Photo courtesy UPS

Photo courtesy UPS

Wednesday, March 8, is International Women’s Day. And while historically, trucking is a heavily male profession, Omnitracs and the Women in Trucking Association have crunched some data indicating that women may actually make better truck drivers than men.

The Women in Trucking Association reports that women still make up only about 7% of the driver population and about 14% of management. However, Omnitracs analyzed 2016 data and reports the following ways that female drivers outperform their male counterparts:

  • Lower accident ratio
  • Longer tenure (notable in an industry that suffers a 96% turnover rate)
  • Travels more overall miles per year (52,682 vs 50,344 – a 2,338-mile difference)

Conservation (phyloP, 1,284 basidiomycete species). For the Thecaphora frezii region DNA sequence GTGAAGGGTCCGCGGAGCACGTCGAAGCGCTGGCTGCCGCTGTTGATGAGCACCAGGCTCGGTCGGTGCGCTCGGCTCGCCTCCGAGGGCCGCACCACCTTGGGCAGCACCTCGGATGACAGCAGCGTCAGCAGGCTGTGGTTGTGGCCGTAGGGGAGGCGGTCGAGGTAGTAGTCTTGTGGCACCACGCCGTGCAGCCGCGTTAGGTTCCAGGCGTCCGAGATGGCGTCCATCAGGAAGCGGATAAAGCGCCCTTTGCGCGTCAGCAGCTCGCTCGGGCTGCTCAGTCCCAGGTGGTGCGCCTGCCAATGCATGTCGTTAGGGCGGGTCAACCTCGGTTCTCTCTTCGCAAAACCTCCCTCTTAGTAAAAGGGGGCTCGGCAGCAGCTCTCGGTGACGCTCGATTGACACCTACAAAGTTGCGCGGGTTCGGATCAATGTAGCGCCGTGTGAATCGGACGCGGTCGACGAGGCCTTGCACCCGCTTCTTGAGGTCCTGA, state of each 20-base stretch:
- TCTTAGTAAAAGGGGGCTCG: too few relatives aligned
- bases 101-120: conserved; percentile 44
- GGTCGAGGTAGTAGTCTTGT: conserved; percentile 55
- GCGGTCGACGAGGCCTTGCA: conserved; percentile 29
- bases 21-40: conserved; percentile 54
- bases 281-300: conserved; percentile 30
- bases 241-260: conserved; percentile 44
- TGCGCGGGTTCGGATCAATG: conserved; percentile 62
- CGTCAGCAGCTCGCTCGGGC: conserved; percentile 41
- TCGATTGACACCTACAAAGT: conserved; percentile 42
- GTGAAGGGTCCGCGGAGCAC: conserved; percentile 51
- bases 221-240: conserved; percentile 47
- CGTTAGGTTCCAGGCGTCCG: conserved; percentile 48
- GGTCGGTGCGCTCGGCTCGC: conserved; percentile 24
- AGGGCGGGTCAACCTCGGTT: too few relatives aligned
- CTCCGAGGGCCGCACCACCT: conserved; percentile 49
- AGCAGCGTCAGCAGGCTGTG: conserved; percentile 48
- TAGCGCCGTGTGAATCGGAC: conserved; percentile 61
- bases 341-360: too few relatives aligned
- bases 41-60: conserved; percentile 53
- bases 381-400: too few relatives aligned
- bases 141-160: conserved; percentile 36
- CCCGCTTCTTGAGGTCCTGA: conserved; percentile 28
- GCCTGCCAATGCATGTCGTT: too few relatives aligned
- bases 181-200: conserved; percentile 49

• Consistently travels more miles per month (see below for a graph representation)

There are also benefits for women seeking employment in trucking. Women in Trucking reports that there is no gender pay gap in the industry. In fact, according to Forbes, truck driving positions rank among the top percentage shares of job listings in many cities, including Atlanta, Indianapolis and Dallas.

If your company's experiencing the same problems many are, with the need to attract more drivers as older male drivers retire, it looks like reaching out to recruit more women as drivers may be a smart thing to do.

About the author
Deborah Lockridge

Deborah Lockridge

Editor and Associate Publisher

Reporting on trucking since 1990, Deborah is known for her award-winning magazine editorials and in-depth features on diverse issues, from the driver shortage to maintenance to rapidly changing technology.

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